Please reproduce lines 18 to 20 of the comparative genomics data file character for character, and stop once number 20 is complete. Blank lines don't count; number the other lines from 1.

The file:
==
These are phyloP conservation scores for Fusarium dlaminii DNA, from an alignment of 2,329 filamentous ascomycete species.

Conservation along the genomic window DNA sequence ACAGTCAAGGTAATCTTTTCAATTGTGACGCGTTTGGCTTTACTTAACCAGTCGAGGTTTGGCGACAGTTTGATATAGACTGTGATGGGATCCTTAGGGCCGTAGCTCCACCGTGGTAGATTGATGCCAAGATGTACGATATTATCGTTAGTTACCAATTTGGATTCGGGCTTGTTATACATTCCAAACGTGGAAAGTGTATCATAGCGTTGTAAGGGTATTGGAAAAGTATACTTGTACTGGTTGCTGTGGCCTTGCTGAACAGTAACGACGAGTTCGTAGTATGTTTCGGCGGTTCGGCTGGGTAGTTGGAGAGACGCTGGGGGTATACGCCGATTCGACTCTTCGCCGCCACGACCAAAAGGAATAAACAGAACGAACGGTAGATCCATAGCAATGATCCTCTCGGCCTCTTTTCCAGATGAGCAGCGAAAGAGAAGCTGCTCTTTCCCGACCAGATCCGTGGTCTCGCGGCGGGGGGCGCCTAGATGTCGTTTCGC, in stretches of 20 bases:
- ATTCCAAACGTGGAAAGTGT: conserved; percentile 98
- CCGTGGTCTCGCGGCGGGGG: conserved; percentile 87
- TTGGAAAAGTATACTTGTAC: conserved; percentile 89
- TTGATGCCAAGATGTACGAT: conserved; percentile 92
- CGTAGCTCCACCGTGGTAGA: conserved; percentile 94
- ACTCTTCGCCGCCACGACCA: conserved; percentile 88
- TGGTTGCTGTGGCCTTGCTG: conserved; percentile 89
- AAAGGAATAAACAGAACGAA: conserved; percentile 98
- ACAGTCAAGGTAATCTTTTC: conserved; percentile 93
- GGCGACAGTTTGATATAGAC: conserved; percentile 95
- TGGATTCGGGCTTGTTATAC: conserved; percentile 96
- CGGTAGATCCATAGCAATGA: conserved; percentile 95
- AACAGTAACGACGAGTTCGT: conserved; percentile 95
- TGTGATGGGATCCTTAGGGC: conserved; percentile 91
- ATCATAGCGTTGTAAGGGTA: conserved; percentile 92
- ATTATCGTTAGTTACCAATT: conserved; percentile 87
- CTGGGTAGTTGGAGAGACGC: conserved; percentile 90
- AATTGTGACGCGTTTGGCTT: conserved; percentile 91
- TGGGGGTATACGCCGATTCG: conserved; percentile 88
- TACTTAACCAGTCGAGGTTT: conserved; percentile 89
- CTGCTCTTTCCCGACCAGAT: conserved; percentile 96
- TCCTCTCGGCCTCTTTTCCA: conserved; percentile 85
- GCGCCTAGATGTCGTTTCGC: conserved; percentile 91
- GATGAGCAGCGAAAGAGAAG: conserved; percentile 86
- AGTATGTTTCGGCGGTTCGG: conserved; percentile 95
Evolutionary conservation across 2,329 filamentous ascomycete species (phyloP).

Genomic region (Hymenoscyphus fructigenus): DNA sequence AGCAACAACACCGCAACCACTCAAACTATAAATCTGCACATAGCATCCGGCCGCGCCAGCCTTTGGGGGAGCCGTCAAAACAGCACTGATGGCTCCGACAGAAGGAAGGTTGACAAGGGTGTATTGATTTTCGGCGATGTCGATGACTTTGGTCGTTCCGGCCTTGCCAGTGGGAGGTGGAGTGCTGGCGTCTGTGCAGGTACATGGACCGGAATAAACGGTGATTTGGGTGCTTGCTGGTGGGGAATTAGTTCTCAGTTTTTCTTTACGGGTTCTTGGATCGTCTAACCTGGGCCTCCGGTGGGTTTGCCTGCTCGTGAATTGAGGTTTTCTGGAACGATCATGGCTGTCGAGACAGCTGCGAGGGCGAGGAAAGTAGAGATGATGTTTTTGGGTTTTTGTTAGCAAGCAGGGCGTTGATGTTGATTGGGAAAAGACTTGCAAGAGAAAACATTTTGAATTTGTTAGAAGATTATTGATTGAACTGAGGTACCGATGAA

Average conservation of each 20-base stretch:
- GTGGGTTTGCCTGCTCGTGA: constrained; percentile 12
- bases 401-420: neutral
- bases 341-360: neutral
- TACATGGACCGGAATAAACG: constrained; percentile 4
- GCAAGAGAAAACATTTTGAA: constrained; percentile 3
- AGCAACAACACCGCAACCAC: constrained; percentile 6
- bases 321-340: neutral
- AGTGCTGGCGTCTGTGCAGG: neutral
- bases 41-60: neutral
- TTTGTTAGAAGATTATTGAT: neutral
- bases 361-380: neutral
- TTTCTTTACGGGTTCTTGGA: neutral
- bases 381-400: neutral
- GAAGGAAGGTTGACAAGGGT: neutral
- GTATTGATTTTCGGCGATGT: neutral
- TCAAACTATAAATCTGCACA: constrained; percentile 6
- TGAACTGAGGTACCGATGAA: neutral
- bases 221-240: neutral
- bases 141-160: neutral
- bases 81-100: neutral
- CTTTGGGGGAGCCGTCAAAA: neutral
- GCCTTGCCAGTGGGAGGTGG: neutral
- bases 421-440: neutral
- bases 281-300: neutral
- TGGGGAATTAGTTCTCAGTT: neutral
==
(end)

- ATTATCGTTAGTTACCAATT: conserved; percentile 87
- CTGGGTAGTTGGAGAGACGC: conserved; percentile 90
- AATTGTGACGCGTTTGGCTT: conserved; percentile 91